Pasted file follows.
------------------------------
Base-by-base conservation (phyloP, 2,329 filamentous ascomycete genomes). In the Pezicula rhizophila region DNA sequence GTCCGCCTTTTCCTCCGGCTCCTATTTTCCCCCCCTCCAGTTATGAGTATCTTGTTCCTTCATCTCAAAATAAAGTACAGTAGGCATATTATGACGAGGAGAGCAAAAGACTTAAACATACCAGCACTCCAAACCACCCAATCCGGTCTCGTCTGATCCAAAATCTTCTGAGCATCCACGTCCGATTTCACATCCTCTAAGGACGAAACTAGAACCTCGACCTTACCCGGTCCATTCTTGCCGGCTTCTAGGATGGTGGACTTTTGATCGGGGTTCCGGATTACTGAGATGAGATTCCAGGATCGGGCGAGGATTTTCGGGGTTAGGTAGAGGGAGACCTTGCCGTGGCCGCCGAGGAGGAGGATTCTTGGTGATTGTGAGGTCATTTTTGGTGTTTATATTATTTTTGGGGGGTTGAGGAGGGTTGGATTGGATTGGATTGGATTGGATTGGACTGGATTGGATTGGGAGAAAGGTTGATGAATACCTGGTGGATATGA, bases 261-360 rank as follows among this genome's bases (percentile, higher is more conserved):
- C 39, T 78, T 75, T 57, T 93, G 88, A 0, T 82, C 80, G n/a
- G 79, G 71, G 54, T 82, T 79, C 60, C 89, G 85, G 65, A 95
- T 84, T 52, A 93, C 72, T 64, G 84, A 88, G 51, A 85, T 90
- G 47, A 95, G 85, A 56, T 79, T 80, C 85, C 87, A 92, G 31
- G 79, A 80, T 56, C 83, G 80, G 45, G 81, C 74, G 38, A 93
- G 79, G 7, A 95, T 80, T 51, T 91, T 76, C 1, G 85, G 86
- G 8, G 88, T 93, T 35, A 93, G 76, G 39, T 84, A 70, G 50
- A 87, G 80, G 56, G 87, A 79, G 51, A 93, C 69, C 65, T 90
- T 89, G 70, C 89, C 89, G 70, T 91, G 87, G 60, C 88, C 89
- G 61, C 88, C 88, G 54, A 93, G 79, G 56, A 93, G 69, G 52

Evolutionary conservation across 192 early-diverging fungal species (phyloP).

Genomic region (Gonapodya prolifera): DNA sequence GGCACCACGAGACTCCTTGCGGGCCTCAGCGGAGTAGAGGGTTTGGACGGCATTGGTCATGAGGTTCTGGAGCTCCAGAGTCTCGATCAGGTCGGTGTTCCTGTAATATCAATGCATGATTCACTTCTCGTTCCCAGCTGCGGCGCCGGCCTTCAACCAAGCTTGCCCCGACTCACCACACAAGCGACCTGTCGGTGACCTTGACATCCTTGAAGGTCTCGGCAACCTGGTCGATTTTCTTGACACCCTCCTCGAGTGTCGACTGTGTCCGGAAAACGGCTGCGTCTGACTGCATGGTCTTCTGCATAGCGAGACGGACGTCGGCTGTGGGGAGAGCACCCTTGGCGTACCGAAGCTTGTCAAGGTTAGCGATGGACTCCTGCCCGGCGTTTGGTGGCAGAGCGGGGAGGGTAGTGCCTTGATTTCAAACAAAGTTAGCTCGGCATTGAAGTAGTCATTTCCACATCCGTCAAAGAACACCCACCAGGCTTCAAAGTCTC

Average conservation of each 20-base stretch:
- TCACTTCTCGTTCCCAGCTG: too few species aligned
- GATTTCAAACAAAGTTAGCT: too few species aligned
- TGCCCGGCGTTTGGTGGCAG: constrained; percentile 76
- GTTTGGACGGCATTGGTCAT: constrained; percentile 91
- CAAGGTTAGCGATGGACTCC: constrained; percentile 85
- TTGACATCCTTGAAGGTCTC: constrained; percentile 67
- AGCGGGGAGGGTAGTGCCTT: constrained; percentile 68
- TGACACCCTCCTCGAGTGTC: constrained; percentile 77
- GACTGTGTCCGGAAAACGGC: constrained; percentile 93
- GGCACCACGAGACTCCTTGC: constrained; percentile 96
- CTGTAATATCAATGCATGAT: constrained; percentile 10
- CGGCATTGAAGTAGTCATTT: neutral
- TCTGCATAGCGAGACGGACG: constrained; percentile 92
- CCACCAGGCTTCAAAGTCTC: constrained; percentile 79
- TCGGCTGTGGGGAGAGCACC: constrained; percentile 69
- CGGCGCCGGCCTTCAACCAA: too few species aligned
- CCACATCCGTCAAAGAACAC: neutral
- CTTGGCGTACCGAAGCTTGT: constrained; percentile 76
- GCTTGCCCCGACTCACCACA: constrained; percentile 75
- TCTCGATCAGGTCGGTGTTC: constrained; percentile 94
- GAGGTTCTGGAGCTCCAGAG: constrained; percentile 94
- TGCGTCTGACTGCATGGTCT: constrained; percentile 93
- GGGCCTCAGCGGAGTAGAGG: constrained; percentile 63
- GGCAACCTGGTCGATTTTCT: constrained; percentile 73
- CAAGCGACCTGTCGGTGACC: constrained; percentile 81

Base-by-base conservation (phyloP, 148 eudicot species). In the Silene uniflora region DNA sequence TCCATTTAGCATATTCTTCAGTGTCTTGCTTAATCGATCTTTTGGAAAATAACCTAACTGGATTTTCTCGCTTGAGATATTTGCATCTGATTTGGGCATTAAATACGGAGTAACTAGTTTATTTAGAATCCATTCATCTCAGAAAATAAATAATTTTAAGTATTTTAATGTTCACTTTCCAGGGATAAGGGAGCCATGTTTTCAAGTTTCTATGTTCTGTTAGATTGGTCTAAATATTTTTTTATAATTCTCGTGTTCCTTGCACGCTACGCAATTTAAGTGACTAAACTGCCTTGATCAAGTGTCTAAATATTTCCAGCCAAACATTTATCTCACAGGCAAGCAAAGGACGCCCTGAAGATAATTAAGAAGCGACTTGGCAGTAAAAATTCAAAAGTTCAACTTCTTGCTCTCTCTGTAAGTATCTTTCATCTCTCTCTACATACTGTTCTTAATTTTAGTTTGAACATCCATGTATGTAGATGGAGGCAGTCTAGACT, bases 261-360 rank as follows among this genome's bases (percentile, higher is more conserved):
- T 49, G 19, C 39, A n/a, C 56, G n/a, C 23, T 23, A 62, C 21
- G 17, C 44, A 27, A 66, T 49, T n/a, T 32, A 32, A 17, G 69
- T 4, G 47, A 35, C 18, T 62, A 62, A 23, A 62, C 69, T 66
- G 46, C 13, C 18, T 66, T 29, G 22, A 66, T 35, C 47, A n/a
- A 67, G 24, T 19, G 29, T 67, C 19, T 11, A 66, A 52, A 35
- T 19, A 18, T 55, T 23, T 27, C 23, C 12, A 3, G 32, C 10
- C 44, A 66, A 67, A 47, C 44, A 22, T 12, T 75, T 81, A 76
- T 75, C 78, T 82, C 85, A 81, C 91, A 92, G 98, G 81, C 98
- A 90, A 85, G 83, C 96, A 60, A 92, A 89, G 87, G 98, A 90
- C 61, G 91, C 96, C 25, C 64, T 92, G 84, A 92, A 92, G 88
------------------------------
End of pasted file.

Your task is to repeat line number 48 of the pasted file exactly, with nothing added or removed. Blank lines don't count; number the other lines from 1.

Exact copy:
- T 75, C 78, T 82, C 85, A 81, C 91, A 92, G 98, G 81, C 98